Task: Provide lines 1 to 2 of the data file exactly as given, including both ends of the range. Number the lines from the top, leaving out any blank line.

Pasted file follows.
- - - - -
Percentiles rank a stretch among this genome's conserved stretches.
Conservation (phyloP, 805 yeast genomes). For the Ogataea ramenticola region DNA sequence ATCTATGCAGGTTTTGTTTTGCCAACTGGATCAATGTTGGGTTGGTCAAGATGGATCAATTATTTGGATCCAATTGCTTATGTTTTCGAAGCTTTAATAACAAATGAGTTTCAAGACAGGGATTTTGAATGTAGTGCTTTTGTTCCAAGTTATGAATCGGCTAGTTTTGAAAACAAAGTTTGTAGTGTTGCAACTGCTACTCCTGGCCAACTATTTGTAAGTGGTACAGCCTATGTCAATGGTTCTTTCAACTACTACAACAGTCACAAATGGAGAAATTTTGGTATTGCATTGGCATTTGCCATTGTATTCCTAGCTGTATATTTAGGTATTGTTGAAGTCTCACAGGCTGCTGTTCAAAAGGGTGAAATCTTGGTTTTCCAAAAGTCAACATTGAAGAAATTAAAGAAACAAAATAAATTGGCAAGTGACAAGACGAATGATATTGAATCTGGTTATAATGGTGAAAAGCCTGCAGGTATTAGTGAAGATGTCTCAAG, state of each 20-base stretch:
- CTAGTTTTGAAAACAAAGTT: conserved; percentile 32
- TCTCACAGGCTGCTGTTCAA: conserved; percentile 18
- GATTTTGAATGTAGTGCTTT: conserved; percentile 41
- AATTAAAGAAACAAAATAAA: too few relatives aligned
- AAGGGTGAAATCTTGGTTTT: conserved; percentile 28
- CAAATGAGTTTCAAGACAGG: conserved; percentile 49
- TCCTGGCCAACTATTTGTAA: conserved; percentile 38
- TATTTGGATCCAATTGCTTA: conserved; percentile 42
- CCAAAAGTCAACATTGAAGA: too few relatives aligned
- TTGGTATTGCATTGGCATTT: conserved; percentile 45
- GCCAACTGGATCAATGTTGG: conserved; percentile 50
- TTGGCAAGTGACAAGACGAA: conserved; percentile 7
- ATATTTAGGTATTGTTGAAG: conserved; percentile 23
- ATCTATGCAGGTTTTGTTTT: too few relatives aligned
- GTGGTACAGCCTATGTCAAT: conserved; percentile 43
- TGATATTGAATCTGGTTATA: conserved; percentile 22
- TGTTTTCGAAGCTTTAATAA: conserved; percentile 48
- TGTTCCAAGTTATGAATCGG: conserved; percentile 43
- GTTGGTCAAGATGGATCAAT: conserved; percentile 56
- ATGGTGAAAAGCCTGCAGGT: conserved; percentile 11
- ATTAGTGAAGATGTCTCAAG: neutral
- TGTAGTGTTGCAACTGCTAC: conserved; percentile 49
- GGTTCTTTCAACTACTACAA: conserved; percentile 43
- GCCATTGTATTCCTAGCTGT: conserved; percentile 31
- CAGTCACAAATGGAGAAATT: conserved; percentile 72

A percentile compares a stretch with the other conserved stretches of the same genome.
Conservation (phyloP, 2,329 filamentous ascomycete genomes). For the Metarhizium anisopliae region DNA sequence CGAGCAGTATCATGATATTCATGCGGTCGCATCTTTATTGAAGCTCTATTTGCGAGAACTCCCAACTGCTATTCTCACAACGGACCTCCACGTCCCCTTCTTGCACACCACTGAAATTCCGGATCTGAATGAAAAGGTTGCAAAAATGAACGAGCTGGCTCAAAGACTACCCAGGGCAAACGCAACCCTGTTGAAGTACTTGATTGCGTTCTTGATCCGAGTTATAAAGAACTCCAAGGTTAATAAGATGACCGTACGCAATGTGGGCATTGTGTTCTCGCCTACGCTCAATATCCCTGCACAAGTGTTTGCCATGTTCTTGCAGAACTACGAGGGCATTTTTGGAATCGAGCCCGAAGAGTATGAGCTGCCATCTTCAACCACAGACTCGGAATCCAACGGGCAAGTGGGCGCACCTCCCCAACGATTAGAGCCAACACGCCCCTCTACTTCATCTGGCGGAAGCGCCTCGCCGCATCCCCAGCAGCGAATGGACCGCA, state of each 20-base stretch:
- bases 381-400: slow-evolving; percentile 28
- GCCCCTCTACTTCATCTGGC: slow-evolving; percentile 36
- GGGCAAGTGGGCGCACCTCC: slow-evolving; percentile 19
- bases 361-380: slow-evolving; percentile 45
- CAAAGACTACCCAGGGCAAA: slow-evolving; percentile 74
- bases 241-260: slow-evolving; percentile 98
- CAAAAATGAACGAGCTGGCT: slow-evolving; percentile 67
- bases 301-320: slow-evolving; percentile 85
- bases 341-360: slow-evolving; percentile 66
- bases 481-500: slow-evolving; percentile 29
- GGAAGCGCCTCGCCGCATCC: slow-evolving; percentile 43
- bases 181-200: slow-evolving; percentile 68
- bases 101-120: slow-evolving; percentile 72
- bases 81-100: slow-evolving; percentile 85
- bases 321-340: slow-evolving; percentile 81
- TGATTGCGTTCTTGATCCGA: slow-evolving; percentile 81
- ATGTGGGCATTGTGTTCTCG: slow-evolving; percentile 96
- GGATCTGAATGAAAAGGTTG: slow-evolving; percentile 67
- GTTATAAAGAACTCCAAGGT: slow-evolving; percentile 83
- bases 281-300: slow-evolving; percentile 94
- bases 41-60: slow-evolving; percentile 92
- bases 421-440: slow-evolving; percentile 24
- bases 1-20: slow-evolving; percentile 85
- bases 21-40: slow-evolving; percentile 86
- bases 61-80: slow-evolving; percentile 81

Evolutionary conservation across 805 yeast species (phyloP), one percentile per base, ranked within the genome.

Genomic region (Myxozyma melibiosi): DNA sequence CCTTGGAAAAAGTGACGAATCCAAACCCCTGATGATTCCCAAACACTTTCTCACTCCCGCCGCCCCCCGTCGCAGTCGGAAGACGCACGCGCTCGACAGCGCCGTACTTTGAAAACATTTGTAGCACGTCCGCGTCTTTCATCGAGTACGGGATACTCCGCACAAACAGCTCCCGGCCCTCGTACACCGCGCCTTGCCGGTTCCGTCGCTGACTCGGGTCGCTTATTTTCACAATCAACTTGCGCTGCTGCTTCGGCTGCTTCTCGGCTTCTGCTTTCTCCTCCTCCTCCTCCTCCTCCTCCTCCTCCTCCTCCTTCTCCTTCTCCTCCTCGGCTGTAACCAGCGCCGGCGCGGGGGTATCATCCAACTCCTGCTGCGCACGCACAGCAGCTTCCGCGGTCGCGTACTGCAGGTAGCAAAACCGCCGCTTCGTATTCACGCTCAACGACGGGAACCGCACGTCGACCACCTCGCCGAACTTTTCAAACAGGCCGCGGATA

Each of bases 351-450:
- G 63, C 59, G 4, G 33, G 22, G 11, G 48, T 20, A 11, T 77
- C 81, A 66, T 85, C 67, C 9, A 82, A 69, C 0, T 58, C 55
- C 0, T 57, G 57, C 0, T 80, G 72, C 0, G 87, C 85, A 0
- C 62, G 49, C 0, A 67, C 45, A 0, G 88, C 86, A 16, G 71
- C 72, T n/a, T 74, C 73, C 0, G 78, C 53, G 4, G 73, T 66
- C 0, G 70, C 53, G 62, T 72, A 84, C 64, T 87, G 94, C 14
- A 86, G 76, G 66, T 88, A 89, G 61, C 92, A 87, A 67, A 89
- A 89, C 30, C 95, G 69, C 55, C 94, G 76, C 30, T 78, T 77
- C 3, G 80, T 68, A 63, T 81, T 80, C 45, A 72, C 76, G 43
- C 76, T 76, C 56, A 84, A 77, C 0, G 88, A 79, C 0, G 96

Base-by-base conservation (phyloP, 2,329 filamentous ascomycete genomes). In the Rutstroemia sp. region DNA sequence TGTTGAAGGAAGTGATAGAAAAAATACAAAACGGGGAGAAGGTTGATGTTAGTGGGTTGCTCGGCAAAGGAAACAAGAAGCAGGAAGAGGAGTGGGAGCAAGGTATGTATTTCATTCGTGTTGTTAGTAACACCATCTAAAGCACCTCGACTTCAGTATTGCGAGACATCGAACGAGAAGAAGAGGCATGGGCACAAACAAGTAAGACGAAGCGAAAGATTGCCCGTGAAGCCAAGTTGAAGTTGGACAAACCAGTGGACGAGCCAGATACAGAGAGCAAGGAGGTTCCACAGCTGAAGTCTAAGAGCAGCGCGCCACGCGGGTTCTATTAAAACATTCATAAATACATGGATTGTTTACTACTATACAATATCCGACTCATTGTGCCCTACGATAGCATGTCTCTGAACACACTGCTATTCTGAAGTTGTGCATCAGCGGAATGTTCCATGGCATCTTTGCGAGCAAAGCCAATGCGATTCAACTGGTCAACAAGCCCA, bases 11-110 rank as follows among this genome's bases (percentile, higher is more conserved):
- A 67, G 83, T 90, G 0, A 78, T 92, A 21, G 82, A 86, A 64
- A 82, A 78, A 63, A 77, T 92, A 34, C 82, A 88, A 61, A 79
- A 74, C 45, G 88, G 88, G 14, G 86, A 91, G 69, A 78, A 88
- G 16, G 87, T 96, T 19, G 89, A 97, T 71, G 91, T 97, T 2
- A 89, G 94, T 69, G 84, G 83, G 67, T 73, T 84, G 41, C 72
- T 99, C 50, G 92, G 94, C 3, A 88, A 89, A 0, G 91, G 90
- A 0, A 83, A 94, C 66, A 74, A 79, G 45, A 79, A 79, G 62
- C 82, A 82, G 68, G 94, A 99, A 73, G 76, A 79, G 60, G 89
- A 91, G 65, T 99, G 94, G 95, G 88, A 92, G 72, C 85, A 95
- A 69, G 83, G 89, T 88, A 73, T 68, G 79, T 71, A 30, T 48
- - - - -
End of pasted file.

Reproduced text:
Percentiles rank a stretch among this genome's conserved stretches.
Conservation (phyloP, 805 yeast genomes). For the Ogataea ramenticola region DNA sequence ATCTATGCAGGTTTTGTTTTGCCAACTGGATCAATGTTGGGTTGGTCAAGATGGATCAATTATTTGGATCCAATTGCTTATGTTTTCGAAGCTTTAATAACAAATGAGTTTCAAGACAGGGATTTTGAATGTAGTGCTTTTGTTCCAAGTTATGAATCGGCTAGTTTTGAAAACAAAGTTTGTAGTGTTGCAACTGCTACTCCTGGCCAACTATTTGTAAGTGGTACAGCCTATGTCAATGGTTCTTTCAACTACTACAACAGTCACAAATGGAGAAATTTTGGTATTGCATTGGCATTTGCCATTGTATTCCTAGCTGTATATTTAGGTATTGTTGAAGTCTCACAGGCTGCTGTTCAAAAGGGTGAAATCTTGGTTTTCCAAAAGTCAACATTGAAGAAATTAAAGAAACAAAATAAATTGGCAAGTGACAAGACGAATGATATTGAATCTGGTTATAATGGTGAAAAGCCTGCAGGTATTAGTGAAGATGTCTCAAG, state of each 20-base stretch: